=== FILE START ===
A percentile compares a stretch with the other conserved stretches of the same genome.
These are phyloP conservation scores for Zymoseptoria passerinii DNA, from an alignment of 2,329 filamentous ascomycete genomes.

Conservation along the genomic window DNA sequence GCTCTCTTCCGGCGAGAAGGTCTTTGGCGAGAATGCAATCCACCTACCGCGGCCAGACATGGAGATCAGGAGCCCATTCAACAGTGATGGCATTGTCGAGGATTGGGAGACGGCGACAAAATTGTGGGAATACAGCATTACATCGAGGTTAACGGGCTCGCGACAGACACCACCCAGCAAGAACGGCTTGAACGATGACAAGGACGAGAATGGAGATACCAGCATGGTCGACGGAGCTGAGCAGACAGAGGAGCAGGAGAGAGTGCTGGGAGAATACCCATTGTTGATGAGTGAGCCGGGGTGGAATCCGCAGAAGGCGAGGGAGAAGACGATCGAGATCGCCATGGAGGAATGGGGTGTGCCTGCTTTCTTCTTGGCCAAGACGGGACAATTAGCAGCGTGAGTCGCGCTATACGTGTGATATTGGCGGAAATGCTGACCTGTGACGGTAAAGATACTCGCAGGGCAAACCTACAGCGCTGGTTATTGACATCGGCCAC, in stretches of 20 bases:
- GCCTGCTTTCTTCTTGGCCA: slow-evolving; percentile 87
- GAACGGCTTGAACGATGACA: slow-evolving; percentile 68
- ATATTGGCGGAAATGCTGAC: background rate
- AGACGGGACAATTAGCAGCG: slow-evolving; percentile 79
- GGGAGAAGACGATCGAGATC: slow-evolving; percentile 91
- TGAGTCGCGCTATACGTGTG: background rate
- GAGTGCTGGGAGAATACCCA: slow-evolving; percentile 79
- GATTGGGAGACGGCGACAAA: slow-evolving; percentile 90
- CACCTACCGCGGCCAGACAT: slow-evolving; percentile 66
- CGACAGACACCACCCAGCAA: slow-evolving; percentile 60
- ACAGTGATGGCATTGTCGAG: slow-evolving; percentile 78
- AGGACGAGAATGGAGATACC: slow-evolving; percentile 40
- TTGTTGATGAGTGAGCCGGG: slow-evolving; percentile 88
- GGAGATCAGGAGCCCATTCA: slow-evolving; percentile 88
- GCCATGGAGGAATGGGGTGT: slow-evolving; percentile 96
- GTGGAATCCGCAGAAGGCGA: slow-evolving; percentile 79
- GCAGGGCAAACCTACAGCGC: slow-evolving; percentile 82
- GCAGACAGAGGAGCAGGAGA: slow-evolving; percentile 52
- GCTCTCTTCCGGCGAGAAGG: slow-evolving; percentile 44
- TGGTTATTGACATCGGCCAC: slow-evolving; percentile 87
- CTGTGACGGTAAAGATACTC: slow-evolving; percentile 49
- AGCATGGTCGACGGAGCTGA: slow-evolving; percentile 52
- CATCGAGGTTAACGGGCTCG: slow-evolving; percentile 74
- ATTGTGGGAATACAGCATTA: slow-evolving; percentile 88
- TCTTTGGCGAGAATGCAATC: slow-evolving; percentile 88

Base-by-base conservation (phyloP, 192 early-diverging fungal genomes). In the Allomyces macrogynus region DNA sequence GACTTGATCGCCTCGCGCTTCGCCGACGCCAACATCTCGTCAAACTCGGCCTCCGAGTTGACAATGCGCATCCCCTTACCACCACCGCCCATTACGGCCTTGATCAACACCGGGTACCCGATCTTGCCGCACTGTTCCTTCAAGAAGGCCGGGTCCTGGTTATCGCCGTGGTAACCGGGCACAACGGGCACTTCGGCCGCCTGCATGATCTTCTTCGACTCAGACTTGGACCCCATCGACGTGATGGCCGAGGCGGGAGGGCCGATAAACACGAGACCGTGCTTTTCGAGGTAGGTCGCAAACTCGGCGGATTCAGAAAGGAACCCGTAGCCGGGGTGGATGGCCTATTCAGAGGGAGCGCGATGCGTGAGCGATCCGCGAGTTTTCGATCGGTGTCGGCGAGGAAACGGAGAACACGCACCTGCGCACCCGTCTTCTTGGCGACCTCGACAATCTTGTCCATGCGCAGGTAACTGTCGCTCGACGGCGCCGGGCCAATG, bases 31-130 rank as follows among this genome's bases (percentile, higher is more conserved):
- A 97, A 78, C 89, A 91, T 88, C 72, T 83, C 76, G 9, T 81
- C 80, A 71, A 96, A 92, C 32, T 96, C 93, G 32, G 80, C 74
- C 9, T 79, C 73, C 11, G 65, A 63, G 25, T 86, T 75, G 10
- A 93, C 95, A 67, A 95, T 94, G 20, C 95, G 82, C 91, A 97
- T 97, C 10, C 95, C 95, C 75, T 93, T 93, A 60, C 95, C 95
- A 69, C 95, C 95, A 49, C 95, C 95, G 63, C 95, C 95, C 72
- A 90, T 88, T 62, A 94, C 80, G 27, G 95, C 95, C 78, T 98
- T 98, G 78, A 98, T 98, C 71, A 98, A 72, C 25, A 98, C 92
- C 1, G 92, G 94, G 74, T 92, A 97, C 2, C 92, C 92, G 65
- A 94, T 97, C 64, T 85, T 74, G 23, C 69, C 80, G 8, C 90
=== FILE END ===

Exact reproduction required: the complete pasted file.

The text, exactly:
A percentile compares a stretch with the other conserved stretches of the same genome.
These are phyloP conservation scores for Zymoseptoria passerinii DNA, from an alignment of 2,329 filamentous ascomycete genomes.

Conservation along the genomic window DNA sequence GCTCTCTTCCGGCGAGAAGGTCTTTGGCGAGAATGCAATCCACCTACCGCGGCCAGACATGGAGATCAGGAGCCCATTCAACAGTGATGGCATTGTCGAGGATTGGGAGACGGCGACAAAATTGTGGGAATACAGCATTACATCGAGGTTAACGGGCTCGCGACAGACACCACCCAGCAAGAACGGCTTGAACGATGACAAGGACGAGAATGGAGATACCAGCATGGTCGACGGAGCTGAGCAGACAGAGGAGCAGGAGAGAGTGCTGGGAGAATACCCATTGTTGATGAGTGAGCCGGGGTGGAATCCGCAGAAGGCGAGGGAGAAGACGATCGAGATCGCCATGGAGGAATGGGGTGTGCCTGCTTTCTTCTTGGCCAAGACGGGACAATTAGCAGCGTGAGTCGCGCTATACGTGTGATATTGGCGGAAATGCTGACCTGTGACGGTAAAGATACTCGCAGGGCAAACCTACAGCGCTGGTTATTGACATCGGCCAC, in stretches of 20 bases:
- GCCTGCTTTCTTCTTGGCCA: slow-evolving; percentile 87
- GAACGGCTTGAACGATGACA: slow-evolving; percentile 68
- ATATTGGCGGAAATGCTGAC: background rate
- AGACGGGACAATTAGCAGCG: slow-evolving; percentile 79
- GGGAGAAGACGATCGAGATC: slow-evolving; percentile 91
- TGAGTCGCGCTATACGTGTG: background rate
- GAGTGCTGGGAGAATACCCA: slow-evolving; percentile 79
- GATTGGGAGACGGCGACAAA: slow-evolving; percentile 90
- CACCTACCGCGGCCAGACAT: slow-evolving; percentile 66
- CGACAGACACCACCCAGCAA: slow-evolving; percentile 60
- ACAGTGATGGCATTGTCGAG: slow-evolving; percentile 78
- AGGACGAGAATGGAGATACC: slow-evolving; percentile 40
- TTGTTGATGAGTGAGCCGGG: slow-evolving; percentile 88
- GGAGATCAGGAGCCCATTCA: slow-evolving; percentile 88
- GCCATGGAGGAATGGGGTGT: slow-evolving; percentile 96
- GTGGAATCCGCAGAAGGCGA: slow-evolving; percentile 79
- GCAGGGCAAACCTACAGCGC: slow-evolving; percentile 82
- GCAGACAGAGGAGCAGGAGA: slow-evolving; percentile 52
- GCTCTCTTCCGGCGAGAAGG: slow-evolving; percentile 44
- TGGTTATTGACATCGGCCAC: slow-evolving; percentile 87
- CTGTGACGGTAAAGATACTC: slow-evolving; percentile 49
- AGCATGGTCGACGGAGCTGA: slow-evolving; percentile 52
- CATCGAGGTTAACGGGCTCG: slow-evolving; percentile 74
- ATTGTGGGAATACAGCATTA: slow-evolving; percentile 88
- TCTTTGGCGAGAATGCAATC: slow-evolving; percentile 88

Base-by-base conservation (phyloP, 192 early-diverging fungal genomes). In the Allomyces macrogynus region DNA sequence GACTTGATCGCCTCGCGCTTCGCCGACGCCAACATCTCGTCAAACTCGGCCTCCGAGTTGACAATGCGCATCCCCTTACCACCACCGCCCATTACGGCCTTGATCAACACCGGGTACCCGATCTTGCCGCACTGTTCCTTCAAGAAGGCCGGGTCCTGGTTATCGCCGTGGTAACCGGGCACAACGGGCACTTCGGCCGCCTGCATGATCTTCTTCGACTCAGACTTGGACCCCATCGACGTGATGGCCGAGGCGGGAGGGCCGATAAACACGAGACCGTGCTTTTCGAGGTAGGTCGCAAACTCGGCGGATTCAGAAAGGAACCCGTAGCCGGGGTGGATGGCCTATTCAGAGGGAGCGCGATGCGTGAGCGATCCGCGAGTTTTCGATCGGTGTCGGCGAGGAAACGGAGAACACGCACCTGCGCACCCGTCTTCTTGGCGACCTCGACAATCTTGTCCATGCGCAGGTAACTGTCGCTCGACGGCGCCGGGCCAATG, bases 31-130 rank as follows among this genome's bases (percentile, higher is more conserved):
- A 97, A 78, C 89, A 91, T 88, C 72, T 83, C 76, G 9, T 81
- C 80, A 71, A 96, A 92, C 32, T 96, C 93, G 32, G 80, C 74
- C 9, T 79, C 73, C 11, G 65, A 63, G 25, T 86, T 75, G 10
- A 93, C 95, A 67, A 95, T 94, G 20, C 95, G 82, C 91, A 97
- T 97, C 10, C 95, C 95, C 75, T 93, T 93, A 60, C 95, C 95
- A 69, C 95, C 95, A 49, C 95, C 95, G 63, C 95, C 95, C 72
- A 90, T 88, T 62, A 94, C 80, G 27, G 95, C 95, C 78, T 98
- T 98, G 78, A 98, T 98, C 71, A 98, A 72, C 25, A 98, C 92
- C 1, G 92, G 94, G 74, T 92, A 97, C 2, C 92, C 92, G 65
- A 94, T 97, C 64, T 85, T 74, G 23, C 69, C 80, G 8, C 90